Field Officer's Notebook, A: Dan Davin
Field Officer's Notebook, A: Dan Davin is available to buy in increments of 1
A FIELD OFFICER’S NOTEBOOK makes the poetry of writer, editor & publisher Dan Davin available to the general reader for the first time. Davin’s is an authentic and compelling voice and his war poems stand comparison with the finest poetry to have come out of World War 2.
|Date Published||10th May 2018|
|Publisher||Cold Hub Press|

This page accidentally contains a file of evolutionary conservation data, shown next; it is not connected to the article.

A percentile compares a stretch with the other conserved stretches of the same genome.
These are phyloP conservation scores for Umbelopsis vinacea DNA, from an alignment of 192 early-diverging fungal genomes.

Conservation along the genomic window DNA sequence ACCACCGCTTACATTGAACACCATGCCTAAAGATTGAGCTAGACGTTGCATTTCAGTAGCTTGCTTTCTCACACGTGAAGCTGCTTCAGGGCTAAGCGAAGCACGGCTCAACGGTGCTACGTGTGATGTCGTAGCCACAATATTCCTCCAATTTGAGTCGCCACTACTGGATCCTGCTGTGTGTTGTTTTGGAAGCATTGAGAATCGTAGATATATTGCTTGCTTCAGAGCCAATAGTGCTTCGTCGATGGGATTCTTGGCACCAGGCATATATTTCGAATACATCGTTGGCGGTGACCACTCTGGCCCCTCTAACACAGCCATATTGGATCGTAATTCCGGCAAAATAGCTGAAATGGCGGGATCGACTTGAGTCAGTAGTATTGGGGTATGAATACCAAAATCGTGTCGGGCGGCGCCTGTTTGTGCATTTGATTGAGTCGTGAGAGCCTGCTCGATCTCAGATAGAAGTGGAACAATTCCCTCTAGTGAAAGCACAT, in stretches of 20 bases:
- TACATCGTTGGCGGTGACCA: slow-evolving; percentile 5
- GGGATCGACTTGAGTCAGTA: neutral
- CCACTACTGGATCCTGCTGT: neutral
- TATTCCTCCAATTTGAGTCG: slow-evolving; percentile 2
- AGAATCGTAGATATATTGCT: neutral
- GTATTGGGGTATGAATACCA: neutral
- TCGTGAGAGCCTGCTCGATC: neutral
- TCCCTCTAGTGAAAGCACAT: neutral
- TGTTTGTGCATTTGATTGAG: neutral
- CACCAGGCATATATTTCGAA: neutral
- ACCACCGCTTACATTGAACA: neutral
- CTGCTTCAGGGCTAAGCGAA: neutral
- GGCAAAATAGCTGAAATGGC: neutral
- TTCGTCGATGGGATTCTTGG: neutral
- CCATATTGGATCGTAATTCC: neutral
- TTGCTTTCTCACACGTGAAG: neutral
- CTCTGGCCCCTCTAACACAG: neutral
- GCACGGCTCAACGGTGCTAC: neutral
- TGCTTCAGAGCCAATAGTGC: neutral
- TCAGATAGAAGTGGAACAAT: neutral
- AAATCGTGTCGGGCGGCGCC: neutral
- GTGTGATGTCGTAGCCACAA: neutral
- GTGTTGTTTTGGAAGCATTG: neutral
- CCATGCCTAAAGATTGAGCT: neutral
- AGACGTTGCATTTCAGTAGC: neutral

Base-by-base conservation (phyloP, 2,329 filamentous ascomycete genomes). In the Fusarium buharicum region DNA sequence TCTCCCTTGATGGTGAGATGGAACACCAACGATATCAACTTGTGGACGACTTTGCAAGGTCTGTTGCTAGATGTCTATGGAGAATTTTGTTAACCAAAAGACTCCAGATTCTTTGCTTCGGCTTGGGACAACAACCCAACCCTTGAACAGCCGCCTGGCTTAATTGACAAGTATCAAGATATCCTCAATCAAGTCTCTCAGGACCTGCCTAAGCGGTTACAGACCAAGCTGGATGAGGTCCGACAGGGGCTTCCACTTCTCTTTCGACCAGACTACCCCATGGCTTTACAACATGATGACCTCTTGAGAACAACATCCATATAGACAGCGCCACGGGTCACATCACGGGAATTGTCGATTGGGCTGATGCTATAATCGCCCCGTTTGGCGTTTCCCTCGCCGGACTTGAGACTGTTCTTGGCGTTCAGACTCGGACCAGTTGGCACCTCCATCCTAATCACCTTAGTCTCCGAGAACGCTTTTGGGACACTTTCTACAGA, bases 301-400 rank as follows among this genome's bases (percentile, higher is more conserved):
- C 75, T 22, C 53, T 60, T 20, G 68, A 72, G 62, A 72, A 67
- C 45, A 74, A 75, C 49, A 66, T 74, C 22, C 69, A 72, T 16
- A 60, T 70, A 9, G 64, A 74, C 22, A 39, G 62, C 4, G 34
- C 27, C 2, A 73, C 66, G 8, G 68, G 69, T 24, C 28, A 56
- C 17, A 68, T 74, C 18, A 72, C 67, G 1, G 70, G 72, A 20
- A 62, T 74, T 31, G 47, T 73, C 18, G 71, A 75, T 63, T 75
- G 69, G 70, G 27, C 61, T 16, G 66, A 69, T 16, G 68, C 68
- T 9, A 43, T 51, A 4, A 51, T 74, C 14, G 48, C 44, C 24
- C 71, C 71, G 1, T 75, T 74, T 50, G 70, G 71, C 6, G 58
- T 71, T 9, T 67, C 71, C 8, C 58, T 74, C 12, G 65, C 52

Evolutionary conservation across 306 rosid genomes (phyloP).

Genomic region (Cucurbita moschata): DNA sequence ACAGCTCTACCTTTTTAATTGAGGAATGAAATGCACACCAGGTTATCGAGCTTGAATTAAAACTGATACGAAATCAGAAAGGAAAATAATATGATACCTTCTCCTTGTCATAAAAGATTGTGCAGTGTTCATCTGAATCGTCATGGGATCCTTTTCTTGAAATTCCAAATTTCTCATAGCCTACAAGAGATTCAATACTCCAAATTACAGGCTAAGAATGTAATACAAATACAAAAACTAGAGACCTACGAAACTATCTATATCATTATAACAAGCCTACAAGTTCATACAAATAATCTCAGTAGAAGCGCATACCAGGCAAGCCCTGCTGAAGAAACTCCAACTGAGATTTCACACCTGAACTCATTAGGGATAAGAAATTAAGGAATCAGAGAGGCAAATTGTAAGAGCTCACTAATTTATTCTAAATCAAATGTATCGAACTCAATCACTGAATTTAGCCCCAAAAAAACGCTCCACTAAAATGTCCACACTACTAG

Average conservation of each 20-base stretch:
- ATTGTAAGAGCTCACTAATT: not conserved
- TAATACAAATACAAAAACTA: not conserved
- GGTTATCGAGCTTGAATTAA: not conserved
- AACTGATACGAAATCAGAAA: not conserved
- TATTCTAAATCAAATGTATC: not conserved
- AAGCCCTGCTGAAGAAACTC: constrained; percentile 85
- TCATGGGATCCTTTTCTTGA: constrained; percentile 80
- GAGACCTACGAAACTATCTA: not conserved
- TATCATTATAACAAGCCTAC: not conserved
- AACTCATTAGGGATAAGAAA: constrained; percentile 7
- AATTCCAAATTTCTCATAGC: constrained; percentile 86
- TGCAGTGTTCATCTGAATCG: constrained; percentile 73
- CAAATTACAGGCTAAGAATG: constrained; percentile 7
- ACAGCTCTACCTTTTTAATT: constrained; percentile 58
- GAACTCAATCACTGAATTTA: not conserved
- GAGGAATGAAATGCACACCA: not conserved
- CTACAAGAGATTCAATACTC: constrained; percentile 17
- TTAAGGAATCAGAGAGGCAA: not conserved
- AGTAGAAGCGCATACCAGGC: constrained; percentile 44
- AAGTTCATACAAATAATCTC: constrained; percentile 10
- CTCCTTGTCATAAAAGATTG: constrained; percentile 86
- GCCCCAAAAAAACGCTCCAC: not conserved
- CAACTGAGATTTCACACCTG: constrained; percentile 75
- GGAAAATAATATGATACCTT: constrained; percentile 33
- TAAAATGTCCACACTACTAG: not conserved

Dan Davin looms large in New Zealand literary & military history. He was born in Invercargill in 1913, graduated from Otago University with honours in English and Latin, and won a Rhodes Scholarship to Oxford University in 1936. In the Second World War he fought with the 2nd New Zealand Division, later writing the acclaimed Crete volume of the Official History of New Zealand in the Second World War. Much of his post-war life was devoted to the Oxford University Press where he became deputy secretary and academic publisher, that is to say in charge of academic publishing under the renowned Clarendon Press imprint. He wrote seven novels, several collections of short stories & CLOSING TIMES, a highly regarded volume of memoirs of his writer-friends (including Dylan Thomas, Louis MacNeice, Enid Starkie & Joyce Cary). For more than thirty years, he was an informal ambassador for New Zealand letters in Britain, and his friendships, connections and reviews in the TLS did much to bring New Zealand writers to a larger public. He died in Oxford in 1990. Dan Davin also wrote poetry: during the mid-to-late 1930s while at university in New Zealand and England; during the Second World War while on service in Greece, North Africa, and Italy; and, after his retirement from the Clarendon Press, in Oxford and in nearby Dorchester in the mid-eighties. A mere handful of these poems were published during his lifetime. Most have been sourced from manuscripts and notebooks held at the Turnbull Library in Wellington, New Zealand, and are available to the general reader for the first time. Davin’s war poems, says editor Robert McLean, “stand comparison with the finest poetry to have come out of that conflict” and are “beautiful for all their ugliness and despair”. Many of the poems of his “late period” revisit the battlefields he’d fought in forty years before; some revisit the days of his youth in New Zealand; some explore his Irishness; while others, recording the “fighting withdrawal” of his final years, “on an age-old-anvil wince and sing”. Many were left unpolished, the soul’s anguished cries in the nighttime. Reading A FIELD OFFICER’S NOTEBOOK we are asked to “sit quietly and listen to a man’s voice witnessing of the underworld from which he all but failed to return.” It is an authentic and compelling voice.